CEO Deborah Dunsire, Lundbeck, has lived in the Boston area for nearly 20 years and told American Congress members in her talk that she still considers herself American and is still learning how to cycle Denmark. In her talk, she praised the Danish Medicines Agency, led by Thomas Senderovitz who joined her in the panel discussion.

Photo: Michael Stub
14.08.19 DIB News

28 US Congress members find inspiration in Denmark

28 US members of Congress and an entourage of 170 people from American companies sought inspiration in Denmark last week. “Both Democrats and Republicans have been extremely receptive to everything from data protection to trade policy,” says Director Thomas Bustrup, DI.

The Danish pharmaceutical group Lundbeck generates more than 50 per cent of its turnover in the American market. It was therefore natural for CEO Deborah Dunsire to join a panel discussion on 7 August at Industriens Hus with representatives from the US Congress.

“We just acquired a biotech company in California and are thereby strengthening our presence in the US. Naturally, we’re therefore also very interested in meeting with American politicians,” explains Deborah Dunsire, who has herself lived in the Boston area for nearly 20 years.

Focus on foundation ownership and government support

The discussion Deborah Dunsire participated in was part of the programme for 28 American members of Congress and a 170-person entourage consisting of business leaders from companies such as Walt Disney, Google and FedEx.

The subject of the discussion was mainly high medicine costs in the US, and the Lundbeck director had been asked to speak about how and why Denmark has been able to establish a “Medicon Valley” around Copenhagen. 

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We have politicians who prioritise the development of the life science sector Deborah Dunsire, CEO i Lundbeck

“We have politicians who prioritise the development of the life science sector. The new government is working on plans to increase deductions on research costs and to increase public health insurance. And on top of that, we have a world-class medicines agency,” said Deborah Dunsire.

She also highlighted the fact that many Danish pharmaceutical companies are owned by foundations.

“The majority of shares in companies such as Lundbeck, Novo Nordisk and Leo Pharma are owned by foundations. That ‘vaccinates’ companies against being taken over by others and against investments disappearing out of the country.”

The foundation that owns Lundbeck invests 80 million USD per year in pharmaceutical research in the neuroscience field.

“And because this is a field of research with a very high rate of failure, our ability to continue investing despite failed projects is hugely important,” said Deborah Dunsire.

Americans went far and wide

In addition to the pharmaceutical industry discussion, last Wednesday’s event at Industriens Hus also featured panels on future energy, infrastructure, education and integration. The delegation spent the rest of the week visiting Danish companies and learning about topics such as “The Danish Model”, GDPR and data security.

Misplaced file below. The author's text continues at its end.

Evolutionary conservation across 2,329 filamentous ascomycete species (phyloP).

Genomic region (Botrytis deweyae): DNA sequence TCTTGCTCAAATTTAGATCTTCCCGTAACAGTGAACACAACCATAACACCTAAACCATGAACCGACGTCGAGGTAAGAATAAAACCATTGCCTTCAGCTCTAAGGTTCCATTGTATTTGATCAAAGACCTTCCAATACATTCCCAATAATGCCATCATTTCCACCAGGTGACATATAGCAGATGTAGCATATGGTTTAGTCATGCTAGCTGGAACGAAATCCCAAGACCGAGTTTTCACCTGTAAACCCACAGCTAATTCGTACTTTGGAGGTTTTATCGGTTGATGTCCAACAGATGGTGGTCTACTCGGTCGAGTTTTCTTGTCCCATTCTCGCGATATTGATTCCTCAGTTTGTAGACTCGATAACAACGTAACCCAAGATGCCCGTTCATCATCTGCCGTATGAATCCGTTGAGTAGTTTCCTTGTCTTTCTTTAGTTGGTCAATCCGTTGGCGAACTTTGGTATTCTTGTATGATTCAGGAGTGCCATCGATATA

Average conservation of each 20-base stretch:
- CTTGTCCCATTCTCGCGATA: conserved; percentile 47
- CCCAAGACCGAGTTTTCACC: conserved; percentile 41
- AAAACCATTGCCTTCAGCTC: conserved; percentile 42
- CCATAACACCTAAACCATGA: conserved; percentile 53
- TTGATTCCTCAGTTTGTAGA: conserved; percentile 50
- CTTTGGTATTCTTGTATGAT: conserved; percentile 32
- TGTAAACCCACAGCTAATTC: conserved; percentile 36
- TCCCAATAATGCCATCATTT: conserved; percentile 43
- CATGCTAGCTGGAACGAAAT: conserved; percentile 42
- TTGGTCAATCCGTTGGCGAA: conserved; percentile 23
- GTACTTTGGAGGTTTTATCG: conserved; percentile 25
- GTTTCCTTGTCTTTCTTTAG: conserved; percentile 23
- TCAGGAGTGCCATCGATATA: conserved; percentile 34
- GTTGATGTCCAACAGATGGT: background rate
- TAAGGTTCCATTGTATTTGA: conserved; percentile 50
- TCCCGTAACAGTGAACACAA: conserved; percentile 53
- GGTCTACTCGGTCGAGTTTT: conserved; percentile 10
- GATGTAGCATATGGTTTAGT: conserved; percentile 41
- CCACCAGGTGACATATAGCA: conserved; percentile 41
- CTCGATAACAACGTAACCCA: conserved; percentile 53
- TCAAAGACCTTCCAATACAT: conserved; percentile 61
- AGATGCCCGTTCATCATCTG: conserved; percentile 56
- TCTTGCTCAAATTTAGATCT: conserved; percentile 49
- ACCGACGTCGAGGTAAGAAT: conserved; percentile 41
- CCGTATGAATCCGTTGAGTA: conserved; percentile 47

“The fact that the Ripon Society and the Franklin Center for Global Policy Exchange decided to hold their TransAtlantic Capital to Capital Exchange in Copenhagen this year is a major recognition of Denmark. At the Confederation of Danish Industry, we’re delighted to contribute to the dialogue between American stakeholders and the group of our members with American interests,” says Director Thomas Bustrup, the Confederation of Danish Industry.

He bid the delegation welcome upon arrival and has found that both the American Democrats and Republicans were extremely receptive to the input of Danish companies.

“Now we’re looking forward to welcoming President Trump to Denmark and hopefully creating better conditions for our members in the US,” says Thomas Bustrup.


”TransAtlantic Capital to Capital Exchange” 

The programme, known as the ”TransAtlantic Capital to Capital Exchange”, is organised by the Franklin Center and the Ripon Society. It is organised once a year, and in 2018 the trip went to Paris.

The Franklin Center is an organisation without official political affiliation. Since 1978, the organisation has worked to promote and strengthen international cooperation between the US and the rest of the world.

The Ripon Society is a centrist Republican (lobby) organisation that seeks to promote classic Republican thought/principle/policy.

The delegation consists of 28 American members of Congress from both the Democratic and Republican parties.

Corporate members of the delegation included representatives from the Walt Disney Company, VISA, Walgreens, Shell, General Motors, Facebook, Google and FedEx Corporation.

Jens Holst-Nielsen

Jens Holst-Nielsen

Director, International Trade and Market Development

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